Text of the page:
Sterling gains in spite of falling inflation

Tom Tong26/Mar/2014Currency Updates

GBP

The pound gained across the board yesterday on the back of UK inflation data, taking 0.8% from the dollar, although gains against the single currency were checked in late afternoon by the irresistible Mario Draghi. Inflation showed falls, though some traders had priced in further falls in inflation.

UK inflation levels have slipped back to their lowest in four years, yesterday’s official figures show. CPI for February was recorded at 1.7% YoY for February, down to 0.3% below the official inflation target of 2%. Inflation is one of the greater macro risks that comes with artificial economic stimulus, so the sub-par data allays fears of centrally induced inflation trouble, and has also eased pressures on the Bank of England to increase interest rates any earlier than expected. It also means prices are only outstripping wages by 0.3% year, buoyant news for consumer confidence. However, some traders had priced in a steeper decline in CPI, whilst RPI and Core CPI did not come in as low as expected and thus sterling saw mild gains on the back of this release.

Away from inflation we also saw mortgage approvals drop off slightly to 47.6k for February, from 50k in January, although we have mentioned before how January often sees a bump in figures at the start of the year. One aspect of inflation data that did come in to the upside was February’s house price index, which jumped 1.3 to 6.8%. This may add weight to the oft-touted housing bubble theory, although Mark Carney was quite definitive last month in telling MPs that the UK housing market is still only at 75% of pre-crisis levels. This is compared with GDP for example, which surpassed pre-recession levels back in 2010.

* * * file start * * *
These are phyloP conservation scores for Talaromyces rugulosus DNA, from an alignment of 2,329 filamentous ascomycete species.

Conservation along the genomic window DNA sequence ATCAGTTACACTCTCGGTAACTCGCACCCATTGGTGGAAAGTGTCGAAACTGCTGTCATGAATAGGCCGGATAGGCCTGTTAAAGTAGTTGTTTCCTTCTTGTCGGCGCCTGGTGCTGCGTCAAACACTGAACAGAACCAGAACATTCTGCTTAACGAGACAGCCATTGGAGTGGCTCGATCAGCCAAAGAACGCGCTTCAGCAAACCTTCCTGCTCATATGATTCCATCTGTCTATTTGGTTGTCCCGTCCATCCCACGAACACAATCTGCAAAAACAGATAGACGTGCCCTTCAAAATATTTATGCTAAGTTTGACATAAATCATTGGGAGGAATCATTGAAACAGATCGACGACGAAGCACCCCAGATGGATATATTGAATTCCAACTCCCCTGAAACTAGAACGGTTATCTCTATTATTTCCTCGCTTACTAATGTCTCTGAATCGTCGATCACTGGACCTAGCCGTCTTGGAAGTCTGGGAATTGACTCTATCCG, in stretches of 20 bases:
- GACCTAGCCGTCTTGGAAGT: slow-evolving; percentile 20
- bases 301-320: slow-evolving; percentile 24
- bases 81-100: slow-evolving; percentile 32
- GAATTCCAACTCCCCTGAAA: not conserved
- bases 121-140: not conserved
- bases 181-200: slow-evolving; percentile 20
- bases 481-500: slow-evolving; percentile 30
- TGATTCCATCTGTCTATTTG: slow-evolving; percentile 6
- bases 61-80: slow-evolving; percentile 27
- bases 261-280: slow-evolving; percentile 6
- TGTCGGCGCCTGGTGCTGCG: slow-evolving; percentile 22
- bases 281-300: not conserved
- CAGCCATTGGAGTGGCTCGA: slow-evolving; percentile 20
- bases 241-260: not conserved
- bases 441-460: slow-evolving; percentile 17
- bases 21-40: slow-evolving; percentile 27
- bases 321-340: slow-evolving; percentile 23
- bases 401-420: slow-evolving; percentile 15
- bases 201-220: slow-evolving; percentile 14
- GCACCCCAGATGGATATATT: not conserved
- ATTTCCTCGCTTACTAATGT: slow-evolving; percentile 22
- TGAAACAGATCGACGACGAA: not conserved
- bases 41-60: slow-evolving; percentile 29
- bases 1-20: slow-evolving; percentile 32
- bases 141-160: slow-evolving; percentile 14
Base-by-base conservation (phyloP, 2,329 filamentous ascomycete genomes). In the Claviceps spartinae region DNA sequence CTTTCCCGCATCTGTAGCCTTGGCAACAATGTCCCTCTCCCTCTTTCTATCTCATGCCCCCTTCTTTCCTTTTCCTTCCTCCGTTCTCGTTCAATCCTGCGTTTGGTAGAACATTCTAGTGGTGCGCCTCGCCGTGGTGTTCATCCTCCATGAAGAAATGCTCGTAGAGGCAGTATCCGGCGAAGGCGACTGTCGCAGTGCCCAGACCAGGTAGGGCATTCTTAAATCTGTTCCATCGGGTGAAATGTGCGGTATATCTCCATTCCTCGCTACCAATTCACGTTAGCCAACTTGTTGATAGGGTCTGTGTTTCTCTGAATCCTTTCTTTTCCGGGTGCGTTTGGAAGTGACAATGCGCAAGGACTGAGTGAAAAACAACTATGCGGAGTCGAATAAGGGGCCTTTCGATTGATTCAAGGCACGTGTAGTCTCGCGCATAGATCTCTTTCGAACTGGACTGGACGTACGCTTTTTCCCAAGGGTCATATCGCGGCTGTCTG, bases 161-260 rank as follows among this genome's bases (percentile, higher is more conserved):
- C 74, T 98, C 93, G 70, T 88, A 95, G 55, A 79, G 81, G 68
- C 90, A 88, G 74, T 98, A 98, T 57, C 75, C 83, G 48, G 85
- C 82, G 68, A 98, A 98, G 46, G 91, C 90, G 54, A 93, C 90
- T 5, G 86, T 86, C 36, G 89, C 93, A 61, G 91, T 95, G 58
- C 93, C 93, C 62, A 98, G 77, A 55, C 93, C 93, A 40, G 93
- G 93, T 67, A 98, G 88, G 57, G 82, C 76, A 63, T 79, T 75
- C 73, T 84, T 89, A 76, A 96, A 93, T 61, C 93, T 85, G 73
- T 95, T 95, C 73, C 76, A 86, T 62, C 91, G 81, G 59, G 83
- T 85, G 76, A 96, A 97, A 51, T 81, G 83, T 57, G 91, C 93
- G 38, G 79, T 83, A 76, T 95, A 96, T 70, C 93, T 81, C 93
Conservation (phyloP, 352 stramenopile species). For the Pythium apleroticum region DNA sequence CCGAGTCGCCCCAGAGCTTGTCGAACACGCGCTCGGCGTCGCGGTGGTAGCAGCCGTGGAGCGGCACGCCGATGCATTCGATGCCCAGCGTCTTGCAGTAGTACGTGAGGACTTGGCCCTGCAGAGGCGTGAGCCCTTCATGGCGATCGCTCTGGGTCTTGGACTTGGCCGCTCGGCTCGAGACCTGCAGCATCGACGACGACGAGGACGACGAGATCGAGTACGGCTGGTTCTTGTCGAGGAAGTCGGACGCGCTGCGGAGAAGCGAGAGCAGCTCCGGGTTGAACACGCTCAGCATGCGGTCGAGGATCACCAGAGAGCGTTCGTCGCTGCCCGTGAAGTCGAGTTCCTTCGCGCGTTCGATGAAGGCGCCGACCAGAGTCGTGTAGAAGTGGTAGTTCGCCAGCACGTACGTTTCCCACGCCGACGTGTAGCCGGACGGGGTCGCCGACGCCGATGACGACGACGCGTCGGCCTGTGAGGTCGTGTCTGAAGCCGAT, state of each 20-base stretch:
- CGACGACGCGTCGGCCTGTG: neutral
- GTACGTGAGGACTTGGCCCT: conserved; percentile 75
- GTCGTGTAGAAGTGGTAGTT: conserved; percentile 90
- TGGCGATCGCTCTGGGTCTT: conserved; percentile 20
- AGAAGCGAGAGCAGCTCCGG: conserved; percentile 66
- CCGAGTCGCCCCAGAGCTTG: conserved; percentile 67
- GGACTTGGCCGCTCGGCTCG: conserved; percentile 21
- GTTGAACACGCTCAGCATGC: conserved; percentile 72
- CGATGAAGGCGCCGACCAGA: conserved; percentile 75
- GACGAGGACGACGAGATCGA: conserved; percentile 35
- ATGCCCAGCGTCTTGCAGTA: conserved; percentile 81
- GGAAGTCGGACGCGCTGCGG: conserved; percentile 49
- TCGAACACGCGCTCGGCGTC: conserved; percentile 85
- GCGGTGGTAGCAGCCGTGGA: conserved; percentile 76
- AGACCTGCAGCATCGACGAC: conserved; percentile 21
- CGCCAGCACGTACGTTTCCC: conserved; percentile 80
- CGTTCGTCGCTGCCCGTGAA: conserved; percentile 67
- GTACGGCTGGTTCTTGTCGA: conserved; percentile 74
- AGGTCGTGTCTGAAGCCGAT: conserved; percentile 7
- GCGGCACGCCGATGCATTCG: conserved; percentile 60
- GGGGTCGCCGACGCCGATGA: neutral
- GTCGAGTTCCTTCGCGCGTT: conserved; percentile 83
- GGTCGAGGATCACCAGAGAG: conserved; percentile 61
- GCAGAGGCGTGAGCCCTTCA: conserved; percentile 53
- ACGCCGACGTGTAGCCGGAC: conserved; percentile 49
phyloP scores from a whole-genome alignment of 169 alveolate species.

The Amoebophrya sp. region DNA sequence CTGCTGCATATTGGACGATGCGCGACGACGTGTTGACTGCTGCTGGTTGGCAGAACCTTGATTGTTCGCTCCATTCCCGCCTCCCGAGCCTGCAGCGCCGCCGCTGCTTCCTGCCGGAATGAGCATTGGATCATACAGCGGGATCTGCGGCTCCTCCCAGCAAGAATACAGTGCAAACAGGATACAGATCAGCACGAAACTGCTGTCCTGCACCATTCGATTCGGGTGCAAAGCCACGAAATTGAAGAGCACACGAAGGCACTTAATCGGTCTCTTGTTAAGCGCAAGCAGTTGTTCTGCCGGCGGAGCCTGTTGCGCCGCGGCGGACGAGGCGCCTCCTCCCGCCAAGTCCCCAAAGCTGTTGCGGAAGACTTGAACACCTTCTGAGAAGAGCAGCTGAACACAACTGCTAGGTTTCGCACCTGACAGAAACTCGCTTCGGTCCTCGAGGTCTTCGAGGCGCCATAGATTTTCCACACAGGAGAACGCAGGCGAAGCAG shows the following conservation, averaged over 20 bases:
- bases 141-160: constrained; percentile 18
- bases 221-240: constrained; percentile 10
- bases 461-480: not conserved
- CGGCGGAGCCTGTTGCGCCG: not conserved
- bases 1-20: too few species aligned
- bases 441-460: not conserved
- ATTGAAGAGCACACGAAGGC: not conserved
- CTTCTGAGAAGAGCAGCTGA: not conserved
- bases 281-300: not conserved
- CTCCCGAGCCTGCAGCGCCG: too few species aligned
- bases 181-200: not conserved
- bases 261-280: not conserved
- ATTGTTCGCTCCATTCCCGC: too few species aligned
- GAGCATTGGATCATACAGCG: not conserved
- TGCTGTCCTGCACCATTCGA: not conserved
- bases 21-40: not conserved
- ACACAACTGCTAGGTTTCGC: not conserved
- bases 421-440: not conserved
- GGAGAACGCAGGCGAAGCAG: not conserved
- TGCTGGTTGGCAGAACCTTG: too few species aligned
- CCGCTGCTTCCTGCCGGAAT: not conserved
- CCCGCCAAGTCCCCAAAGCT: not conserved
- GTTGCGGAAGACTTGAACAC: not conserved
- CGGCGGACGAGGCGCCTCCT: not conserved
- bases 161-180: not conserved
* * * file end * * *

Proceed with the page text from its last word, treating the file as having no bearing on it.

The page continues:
No data of note today.

EUR

Markets reacted positively to Mario Draghi’s afternoon speech, with the euro taking half a cent off both the dollar and the pound. EUR/USD is managing to stick just a cent or so under those four year highs seen earlier in the month, although most analysts predict it to begin peeling away eventually.

The headline message coming from the ECB yesterday was that it ‘will do what is needed to maintain price stability’. Investors latched on to the possibility of increased central stimulus next month, which may possibly include negative interest rates. The President also backed the continued use of monetary policy as a means to maintain economic stability, as the deharmonisation of monetary and fiscal policy among Eurozone members is often quoted as one reason for the currency bloc’s past woes.

The IFO in Germany also released a trio of survey results yesterday, measuring business expectations and market sentiment. Two of the three measures came in under expectation, although only just, whilst the third measure of current assessment jumped by almost a whole basis point. A mixed bag to say the least.

The only data offering of note today is Italian retail sales for January, after a German consumer confidence survey came in this morning bang on target at 8.5.

USD

With very little action from the US yesterday, the greenback’s only movement came from UK and EU led swings. The dollar ended up losing ground against both pairs, as the pound and the euro both gained from positive action in their respective nations, at around a cent and half a cent respectively.

Yesterday did see a positive redbook index, at 3.1% YoY for March. House prices also rose over January, increasing by 0.8%, a 0.1% increase MoM. Consumer confidence rose to 82.3 from 78.6 in February. New home sales did fall by 3.3%, but that figure is 1.6% better than expected.

US markets still reeling from last week’s FOMC decision, will perhaps be glad of the respite in data as they get a rare chance to reflect. Most of the action this week will be away from currency markets, with a number of high profile IPOs to look out for, as well as the expected signing of a momentous free trade agreement between the EU and the US.

Things to look out for today include mortgage applications and durable goods orders, as well as a Markit Services PMI.

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Written by Tom Tong

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